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Royal Navy


Her Majesty The Queen will present a new Colour to the Royal Navy at a Fleet Assembly off Plymouth on 23 July 2003.

Planning is underway for the Colour presentation ceremony to take place on board a Royal Navy ship in Plymouth Sound with The Hoe providing a spectacular viewing point and back-drop to this historic event. There will also be a Sail Past.

Commander-in-Chief Fleet, Admiral Sir Jonathon Band said: "It will be a huge honour for the Fleet to receive the Colour from Her Majesty and we are all very much looking forward to the event."

Colours have become the symbol of the spirit of a Service, Corps or Regiment. Her Majesty The Queen has graciously approved the use by the Royal Navy of Colours known as The Queens Colour, which is a double folded silk White Ensign.

The flag measures 1.17 metres (44 inches) by 0.9 metres (36 inches) with a crown and Royal Cypher embodied with gold and blue silk cord and gold tassels, which are 1.07 metres (3 foot six inches) in length. This size and design is standard for all Queens Colours presented to the Royal Navy. Unlike the Colours of the Army, which carry battle honours and vary in design from regiment to regiment, The Queens Colours of the Royal Navy do not alter from Command to Command.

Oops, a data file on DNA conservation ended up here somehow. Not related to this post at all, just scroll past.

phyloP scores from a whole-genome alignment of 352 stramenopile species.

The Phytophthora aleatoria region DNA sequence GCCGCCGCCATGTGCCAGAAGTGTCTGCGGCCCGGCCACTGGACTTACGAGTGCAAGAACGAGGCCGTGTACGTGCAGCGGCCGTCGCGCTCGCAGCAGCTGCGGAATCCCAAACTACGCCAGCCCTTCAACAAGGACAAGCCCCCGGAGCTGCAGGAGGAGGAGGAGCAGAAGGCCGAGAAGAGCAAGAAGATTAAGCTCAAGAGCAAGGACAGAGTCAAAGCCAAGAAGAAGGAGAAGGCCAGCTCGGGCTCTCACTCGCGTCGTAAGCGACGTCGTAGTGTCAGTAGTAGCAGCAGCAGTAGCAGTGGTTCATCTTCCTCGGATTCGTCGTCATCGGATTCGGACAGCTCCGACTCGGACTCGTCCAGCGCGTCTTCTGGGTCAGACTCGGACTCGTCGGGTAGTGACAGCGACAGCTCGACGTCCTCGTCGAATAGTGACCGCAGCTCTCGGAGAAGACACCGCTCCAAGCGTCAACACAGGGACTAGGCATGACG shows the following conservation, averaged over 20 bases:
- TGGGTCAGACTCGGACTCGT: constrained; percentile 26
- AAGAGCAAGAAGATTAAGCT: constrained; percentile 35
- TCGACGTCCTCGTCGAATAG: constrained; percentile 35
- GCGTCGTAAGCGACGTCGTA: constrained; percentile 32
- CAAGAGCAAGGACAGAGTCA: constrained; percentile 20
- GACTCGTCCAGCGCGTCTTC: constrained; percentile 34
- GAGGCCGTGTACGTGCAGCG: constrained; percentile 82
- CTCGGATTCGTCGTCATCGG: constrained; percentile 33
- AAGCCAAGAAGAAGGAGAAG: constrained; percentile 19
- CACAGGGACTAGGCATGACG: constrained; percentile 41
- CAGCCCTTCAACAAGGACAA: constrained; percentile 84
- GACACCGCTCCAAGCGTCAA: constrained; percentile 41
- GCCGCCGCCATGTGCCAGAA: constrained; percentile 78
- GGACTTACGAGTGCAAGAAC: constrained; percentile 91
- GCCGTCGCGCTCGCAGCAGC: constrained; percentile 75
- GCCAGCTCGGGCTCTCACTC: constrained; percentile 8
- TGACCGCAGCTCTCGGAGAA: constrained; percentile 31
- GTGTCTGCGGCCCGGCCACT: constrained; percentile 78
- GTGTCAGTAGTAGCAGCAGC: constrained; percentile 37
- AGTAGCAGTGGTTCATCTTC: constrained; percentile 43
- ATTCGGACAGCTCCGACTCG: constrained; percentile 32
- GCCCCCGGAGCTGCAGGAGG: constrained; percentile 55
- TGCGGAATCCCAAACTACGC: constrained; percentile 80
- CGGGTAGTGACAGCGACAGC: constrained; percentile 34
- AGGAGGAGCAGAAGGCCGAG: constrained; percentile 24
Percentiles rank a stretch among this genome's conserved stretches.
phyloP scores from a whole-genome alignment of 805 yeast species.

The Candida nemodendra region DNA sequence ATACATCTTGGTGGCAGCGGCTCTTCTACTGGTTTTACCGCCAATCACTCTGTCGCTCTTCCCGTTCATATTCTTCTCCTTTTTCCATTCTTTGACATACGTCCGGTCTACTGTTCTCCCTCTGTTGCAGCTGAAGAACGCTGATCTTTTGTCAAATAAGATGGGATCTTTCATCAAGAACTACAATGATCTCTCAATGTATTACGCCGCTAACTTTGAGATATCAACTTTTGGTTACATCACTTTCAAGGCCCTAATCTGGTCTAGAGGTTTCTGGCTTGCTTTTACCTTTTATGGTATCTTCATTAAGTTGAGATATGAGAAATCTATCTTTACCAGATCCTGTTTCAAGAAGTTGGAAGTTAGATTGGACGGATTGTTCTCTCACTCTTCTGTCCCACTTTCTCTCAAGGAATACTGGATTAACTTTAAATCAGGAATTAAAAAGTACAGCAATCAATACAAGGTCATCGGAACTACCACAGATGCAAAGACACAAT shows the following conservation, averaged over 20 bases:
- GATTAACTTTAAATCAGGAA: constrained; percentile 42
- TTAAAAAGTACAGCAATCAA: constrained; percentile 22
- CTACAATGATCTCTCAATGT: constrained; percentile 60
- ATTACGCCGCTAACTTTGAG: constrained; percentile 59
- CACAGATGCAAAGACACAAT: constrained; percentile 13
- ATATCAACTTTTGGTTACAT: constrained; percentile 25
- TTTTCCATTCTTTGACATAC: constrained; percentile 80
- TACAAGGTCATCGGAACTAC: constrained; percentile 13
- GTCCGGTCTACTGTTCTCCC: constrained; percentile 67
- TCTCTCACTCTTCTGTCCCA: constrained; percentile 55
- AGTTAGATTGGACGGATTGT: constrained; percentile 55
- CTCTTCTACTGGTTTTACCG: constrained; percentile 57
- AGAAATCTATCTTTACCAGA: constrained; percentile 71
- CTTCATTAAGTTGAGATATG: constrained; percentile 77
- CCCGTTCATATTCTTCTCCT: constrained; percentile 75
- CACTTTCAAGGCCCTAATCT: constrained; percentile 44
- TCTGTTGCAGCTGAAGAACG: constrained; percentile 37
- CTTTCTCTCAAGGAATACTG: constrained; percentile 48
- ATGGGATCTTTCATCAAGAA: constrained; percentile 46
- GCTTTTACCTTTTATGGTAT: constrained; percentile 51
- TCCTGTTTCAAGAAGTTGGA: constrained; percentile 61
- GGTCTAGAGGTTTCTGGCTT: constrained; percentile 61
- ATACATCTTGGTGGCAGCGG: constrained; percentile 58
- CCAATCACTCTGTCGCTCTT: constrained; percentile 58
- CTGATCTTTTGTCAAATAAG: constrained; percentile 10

There have only been two previous Fleet Colour presentations. The first, was presented by King George V in 1926 and the second, by Queen Elizabeth in 1969. This year's event is being meticulously planned on behalf of the Commander-in-Chief Fleet by Flag Officer Sea Training at Devonport.

The Colours are consecrated before and after service. Continuing the custom for the old colours to be laid up after service in sacred or public building, the old Queen Colour will be laid up, following a special ceremony on 24 July, at the Church of St Nicholas in HMS Drake, Plymouth.

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